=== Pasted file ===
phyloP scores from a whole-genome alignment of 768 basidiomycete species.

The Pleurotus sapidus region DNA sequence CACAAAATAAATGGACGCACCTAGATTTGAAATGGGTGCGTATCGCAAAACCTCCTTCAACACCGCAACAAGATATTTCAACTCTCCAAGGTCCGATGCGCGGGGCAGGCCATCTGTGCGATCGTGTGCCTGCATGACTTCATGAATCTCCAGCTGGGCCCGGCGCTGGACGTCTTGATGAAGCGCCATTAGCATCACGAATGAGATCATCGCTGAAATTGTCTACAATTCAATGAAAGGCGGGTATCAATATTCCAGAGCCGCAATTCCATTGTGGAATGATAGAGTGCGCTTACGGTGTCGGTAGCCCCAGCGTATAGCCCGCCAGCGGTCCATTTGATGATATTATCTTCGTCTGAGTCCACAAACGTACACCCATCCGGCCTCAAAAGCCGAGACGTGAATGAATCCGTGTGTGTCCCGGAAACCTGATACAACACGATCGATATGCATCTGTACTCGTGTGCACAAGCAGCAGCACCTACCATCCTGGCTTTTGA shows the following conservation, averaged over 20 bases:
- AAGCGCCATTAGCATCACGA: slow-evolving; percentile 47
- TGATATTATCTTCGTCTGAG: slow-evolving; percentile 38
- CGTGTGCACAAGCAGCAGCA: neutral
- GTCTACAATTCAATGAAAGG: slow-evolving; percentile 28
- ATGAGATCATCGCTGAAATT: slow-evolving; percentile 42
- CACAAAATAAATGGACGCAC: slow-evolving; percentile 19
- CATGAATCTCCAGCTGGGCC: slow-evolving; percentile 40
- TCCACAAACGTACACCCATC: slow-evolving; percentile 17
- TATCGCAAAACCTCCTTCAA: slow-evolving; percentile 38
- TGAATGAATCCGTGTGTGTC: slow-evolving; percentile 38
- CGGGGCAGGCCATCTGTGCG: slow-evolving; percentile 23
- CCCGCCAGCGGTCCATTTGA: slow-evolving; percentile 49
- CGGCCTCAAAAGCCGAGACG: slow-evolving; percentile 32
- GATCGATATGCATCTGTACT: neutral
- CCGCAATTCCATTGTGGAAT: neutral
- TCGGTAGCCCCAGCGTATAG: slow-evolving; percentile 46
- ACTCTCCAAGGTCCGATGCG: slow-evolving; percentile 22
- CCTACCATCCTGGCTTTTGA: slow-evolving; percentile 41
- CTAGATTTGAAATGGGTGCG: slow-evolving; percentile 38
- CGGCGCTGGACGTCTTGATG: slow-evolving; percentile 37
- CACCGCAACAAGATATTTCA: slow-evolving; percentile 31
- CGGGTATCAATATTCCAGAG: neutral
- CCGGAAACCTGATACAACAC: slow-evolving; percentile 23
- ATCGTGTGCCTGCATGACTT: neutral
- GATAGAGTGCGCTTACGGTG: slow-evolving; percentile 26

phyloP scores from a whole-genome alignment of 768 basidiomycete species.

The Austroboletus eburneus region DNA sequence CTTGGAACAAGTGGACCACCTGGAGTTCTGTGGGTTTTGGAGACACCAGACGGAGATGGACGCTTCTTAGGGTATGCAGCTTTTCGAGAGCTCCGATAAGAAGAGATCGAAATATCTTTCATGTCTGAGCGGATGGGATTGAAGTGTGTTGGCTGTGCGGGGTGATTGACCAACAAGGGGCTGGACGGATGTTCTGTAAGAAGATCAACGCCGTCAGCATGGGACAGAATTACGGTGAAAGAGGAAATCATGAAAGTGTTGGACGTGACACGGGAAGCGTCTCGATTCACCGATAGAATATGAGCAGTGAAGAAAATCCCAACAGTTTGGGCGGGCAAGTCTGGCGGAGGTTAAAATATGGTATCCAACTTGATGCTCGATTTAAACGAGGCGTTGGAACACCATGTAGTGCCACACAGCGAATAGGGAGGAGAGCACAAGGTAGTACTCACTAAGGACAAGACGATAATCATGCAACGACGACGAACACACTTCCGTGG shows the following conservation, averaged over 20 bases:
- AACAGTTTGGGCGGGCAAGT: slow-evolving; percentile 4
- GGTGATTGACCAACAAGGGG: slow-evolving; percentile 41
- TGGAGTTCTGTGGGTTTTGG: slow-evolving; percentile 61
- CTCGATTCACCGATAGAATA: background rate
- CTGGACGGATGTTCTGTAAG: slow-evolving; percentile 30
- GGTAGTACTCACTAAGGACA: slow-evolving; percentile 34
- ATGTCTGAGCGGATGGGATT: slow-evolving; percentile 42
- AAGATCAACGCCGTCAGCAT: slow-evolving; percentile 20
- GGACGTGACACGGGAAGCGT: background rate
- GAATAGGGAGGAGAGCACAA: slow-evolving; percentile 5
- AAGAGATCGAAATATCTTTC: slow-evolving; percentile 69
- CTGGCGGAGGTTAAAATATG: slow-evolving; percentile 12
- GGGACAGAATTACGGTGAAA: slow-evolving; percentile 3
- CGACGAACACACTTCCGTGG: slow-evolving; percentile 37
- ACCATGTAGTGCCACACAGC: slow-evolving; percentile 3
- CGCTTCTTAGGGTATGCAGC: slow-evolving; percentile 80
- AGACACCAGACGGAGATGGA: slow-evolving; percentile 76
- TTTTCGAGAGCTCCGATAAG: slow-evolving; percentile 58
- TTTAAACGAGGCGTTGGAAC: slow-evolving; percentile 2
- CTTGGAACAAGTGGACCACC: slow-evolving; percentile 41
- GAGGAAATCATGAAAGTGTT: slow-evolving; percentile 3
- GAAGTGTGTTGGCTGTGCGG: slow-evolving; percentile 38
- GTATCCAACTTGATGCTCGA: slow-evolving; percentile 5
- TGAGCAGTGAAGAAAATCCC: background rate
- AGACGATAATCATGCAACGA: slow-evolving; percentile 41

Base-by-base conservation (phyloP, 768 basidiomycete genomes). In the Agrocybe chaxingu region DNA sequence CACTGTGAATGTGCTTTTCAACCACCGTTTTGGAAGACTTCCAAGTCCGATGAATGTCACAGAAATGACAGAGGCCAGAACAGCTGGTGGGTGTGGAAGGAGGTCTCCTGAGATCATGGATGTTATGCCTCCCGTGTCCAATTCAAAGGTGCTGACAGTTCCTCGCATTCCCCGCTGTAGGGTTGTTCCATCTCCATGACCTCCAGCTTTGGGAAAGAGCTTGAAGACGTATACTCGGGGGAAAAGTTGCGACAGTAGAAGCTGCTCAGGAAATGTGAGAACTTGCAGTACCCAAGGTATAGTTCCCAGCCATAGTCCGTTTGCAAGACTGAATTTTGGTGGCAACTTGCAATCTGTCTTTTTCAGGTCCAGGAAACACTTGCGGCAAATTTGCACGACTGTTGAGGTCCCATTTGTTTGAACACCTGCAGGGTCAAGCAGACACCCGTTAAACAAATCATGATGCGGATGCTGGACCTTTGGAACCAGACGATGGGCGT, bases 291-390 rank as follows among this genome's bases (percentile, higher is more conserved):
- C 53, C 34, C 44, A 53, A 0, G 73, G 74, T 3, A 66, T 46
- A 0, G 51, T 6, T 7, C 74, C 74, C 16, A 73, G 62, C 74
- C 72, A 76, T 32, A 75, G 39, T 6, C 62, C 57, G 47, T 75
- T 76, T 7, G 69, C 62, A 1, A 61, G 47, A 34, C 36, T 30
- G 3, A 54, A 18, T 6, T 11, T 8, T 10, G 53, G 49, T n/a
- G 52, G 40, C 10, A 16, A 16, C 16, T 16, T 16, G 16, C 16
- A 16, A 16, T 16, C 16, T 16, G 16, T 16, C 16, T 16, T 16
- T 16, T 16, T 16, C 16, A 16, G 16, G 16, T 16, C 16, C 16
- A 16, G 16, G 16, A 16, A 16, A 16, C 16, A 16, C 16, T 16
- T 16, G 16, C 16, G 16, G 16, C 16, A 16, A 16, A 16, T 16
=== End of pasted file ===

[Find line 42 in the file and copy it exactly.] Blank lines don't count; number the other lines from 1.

- GGGACAGAATTACGGTGAAA: slow-evolving; percentile 3